What Caught Our Attention: Any time there’s an issue with a paper co-authored by researchers from such high-profile institutions as Harvard, Cornell, and the University of Cambridge, we take notice. In this case, the group — which included Laurie Glimcher, then-dean at Cornell, now president of the Dana-Farber Cancer Institute — chose to retract a 2013 paper from a Cell journal after learning they couldn’t reproduce some of the experiments.
Journal: Cell Host & Microbe
Authors: Jin A. Cho, Ann-Hwee Lee, Barbara Platzer, Benedict C.S. Cross, Brooke M. Gardner, Heidi De Luca, Phi Luong, Heather P. Harding, Laurie H. Glimcher, Peter Walter, Edda Fiebiger, David Ron, Jonathan C. Kagan, Wayne I. Lencer
Affiliations: Boston Children’s Hospital, Boston, MA, USA; Harvard Medical School, MA, USA; Weill Cornell Medical College, NY, USA; University of Cambridge Metabolic Research Laboratories and NIHR Cambridge Biomedical Research Centre, Cambridge, UK; University of California, San Francisco, CA, USA; Howard Hughes Medical Institute, MD, USA
In 2013, we reported in Cell Host & Microbe that when the AB5 subunit cholera toxin (CTx) enters the ER of host cells, the toxin’s enzymatic A subunit can activate the ER stress sensor IRE1α to induce an inflammatory response by regulated IRE1α-dependent decay of mRNA (RIDD) and subsequent activation of the cytoplasmic viral RNA sensor RIG-I.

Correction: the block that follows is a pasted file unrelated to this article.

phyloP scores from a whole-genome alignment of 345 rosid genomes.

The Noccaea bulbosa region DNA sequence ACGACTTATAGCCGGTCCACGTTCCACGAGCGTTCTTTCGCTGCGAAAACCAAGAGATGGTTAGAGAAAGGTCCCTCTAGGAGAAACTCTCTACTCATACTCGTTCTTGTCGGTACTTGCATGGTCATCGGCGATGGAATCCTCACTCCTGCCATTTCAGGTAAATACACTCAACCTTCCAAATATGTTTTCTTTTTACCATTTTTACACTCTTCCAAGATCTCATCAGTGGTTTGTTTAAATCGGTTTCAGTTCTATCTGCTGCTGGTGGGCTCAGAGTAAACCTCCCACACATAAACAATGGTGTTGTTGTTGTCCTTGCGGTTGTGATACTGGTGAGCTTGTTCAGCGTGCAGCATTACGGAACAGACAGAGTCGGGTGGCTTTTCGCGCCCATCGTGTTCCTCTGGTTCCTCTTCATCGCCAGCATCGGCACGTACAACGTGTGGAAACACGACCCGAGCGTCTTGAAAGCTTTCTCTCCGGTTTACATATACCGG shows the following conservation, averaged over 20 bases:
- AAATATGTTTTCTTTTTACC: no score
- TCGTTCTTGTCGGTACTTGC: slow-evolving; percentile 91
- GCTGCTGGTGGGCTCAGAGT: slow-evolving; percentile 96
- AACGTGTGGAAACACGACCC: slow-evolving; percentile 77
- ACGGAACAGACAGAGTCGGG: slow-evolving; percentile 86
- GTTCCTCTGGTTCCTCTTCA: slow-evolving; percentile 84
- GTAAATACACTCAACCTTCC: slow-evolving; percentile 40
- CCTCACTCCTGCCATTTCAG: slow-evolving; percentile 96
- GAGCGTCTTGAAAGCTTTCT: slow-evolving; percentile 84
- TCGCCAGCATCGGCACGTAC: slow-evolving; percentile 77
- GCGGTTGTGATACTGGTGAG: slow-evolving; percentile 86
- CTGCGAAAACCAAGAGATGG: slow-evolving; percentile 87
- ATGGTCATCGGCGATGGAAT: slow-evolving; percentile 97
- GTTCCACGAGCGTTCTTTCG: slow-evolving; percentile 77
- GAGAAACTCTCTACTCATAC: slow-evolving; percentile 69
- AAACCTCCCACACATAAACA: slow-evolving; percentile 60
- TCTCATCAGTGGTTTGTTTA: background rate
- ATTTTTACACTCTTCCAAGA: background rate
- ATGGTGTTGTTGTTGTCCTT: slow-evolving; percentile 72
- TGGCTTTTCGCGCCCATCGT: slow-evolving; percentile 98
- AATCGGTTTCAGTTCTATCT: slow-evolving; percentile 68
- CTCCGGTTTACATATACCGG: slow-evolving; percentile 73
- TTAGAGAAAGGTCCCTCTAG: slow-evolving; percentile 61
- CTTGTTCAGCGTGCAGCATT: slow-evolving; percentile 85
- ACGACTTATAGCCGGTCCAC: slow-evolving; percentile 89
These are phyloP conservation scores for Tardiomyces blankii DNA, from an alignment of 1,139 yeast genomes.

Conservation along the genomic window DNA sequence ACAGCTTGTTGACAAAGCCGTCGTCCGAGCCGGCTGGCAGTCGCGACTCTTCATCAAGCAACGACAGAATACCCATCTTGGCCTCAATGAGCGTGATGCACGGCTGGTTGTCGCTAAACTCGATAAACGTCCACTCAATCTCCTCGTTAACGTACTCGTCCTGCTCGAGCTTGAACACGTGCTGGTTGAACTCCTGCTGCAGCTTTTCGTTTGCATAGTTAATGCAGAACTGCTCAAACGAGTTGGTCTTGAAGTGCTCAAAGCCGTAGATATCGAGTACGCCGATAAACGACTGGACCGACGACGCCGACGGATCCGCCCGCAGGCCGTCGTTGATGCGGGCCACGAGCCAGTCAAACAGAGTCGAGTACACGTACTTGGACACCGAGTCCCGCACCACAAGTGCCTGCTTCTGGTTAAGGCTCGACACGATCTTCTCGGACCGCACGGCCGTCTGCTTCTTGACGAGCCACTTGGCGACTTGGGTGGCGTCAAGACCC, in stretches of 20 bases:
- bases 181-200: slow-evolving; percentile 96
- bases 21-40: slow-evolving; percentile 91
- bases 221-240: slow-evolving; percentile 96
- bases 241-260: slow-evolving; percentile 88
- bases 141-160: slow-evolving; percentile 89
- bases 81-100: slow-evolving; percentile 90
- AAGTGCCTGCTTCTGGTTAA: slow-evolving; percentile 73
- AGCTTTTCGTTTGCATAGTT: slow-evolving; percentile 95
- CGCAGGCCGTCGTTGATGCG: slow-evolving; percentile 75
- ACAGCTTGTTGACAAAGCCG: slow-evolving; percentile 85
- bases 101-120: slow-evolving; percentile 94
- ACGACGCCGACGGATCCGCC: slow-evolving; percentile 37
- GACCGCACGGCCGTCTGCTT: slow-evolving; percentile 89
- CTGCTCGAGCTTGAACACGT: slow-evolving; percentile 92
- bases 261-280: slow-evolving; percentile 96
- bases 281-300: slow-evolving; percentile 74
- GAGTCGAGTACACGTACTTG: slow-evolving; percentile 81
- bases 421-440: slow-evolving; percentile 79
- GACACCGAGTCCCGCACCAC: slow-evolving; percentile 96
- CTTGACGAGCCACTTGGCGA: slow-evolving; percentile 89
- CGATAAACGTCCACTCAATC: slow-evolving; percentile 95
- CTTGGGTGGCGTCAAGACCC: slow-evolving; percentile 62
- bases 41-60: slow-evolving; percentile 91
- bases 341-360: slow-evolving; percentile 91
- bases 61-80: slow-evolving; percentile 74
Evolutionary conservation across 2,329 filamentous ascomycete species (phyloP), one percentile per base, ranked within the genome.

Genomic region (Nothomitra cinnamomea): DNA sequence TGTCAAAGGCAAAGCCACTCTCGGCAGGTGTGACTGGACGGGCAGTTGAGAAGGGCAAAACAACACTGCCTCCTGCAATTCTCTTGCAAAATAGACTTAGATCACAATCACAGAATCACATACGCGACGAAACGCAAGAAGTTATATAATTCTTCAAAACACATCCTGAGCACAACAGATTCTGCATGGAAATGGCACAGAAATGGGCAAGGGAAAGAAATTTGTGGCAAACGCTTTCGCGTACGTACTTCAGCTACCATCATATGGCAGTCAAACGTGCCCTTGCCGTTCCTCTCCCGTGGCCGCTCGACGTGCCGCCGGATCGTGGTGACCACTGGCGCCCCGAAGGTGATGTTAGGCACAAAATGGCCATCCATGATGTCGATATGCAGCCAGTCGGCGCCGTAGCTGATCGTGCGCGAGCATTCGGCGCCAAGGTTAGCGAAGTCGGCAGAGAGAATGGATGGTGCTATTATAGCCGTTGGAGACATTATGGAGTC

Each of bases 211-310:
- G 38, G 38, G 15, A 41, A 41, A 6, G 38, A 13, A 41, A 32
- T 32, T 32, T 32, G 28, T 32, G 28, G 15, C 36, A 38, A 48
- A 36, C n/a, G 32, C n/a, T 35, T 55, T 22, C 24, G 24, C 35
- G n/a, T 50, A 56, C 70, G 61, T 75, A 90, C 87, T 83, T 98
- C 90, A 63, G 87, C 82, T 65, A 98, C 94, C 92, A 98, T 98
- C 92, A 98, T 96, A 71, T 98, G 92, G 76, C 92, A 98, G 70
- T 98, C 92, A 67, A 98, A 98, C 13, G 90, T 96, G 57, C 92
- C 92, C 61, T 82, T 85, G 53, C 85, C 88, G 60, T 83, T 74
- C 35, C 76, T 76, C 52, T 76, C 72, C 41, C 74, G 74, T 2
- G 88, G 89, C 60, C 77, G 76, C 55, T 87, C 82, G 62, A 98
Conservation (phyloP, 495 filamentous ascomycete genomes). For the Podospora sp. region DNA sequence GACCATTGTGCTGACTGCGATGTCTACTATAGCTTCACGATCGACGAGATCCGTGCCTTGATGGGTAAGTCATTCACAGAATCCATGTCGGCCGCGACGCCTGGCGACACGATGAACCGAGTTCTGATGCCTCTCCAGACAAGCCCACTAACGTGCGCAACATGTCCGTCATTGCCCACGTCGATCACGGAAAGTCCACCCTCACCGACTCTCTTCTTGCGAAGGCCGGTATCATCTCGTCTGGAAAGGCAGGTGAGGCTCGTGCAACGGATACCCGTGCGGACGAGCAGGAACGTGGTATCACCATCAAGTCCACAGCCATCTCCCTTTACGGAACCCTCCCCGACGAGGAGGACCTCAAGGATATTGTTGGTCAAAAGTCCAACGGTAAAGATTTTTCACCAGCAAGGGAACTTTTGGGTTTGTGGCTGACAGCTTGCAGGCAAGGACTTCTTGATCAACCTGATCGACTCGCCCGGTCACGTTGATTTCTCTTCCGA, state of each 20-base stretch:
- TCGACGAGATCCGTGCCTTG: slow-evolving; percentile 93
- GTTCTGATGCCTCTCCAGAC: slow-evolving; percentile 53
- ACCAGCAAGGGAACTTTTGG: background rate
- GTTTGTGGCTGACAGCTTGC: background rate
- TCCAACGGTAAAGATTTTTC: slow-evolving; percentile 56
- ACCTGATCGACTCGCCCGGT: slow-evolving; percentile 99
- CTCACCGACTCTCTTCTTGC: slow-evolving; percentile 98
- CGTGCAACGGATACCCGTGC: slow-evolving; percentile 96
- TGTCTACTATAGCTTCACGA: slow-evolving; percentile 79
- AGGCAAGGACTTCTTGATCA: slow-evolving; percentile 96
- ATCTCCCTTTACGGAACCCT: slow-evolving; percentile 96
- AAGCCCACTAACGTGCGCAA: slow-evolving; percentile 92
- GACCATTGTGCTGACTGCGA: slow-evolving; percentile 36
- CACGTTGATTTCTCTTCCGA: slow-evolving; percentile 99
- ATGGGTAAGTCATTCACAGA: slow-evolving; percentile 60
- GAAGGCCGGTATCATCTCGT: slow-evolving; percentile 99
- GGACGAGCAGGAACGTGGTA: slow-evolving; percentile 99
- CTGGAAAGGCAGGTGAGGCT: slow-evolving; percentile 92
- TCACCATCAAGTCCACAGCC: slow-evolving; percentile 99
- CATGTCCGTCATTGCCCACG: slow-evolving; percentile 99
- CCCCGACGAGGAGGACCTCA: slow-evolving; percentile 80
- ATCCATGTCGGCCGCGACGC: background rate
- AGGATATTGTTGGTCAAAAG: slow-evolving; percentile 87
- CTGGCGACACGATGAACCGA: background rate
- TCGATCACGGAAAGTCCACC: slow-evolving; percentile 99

Although we can reproduce the findings that CTx and its unfolding and enzymatically inactive mutants can activate IRE1α (as evidenced by XBP-1 splicing), and that all toxins can induce an inflammatory response (as evidenced by transcription of IL-6 and IL-8), we cannot reproduce the qRT-PCR experiments that show that the IL-6 inflammatory response depends on IRE1α activation, and we cannot locate the original qPCR datasets to verify the original results. Therefore, we cannot confirm or stand behind the data published in Figures 3G, 4A, and 4C and the conclusion that IRE1α is the sole mediator for cholera toxin-induced inflammatory signals. This diminishes the evidence for mechanism of action by IRE1α-induced activation of RIG-I.
We wish to correct the literature by retracting the entire paper. We sincerely apologize for this occurrence and any confusion it might have caused.
Date of Article: May 2013
Times Cited, according to Clarivate Analytics’ Web of Science: 63
Date of Notice: April 11, 2018
Hat Tip: Rolf Degen
Like Retraction Watch? You can make a tax-deductible contribution to support our growth, follow us on Twitter, like us on Facebook, add us to your RSS reader, sign up for an email every time there’s a new post (look for the “follow” button at the lower right part of your screen), or subscribe to our daily digest. If you find a retraction that’s not in our database, you can let us know here. For comments or feedback, email us at firstname.lastname@example.org.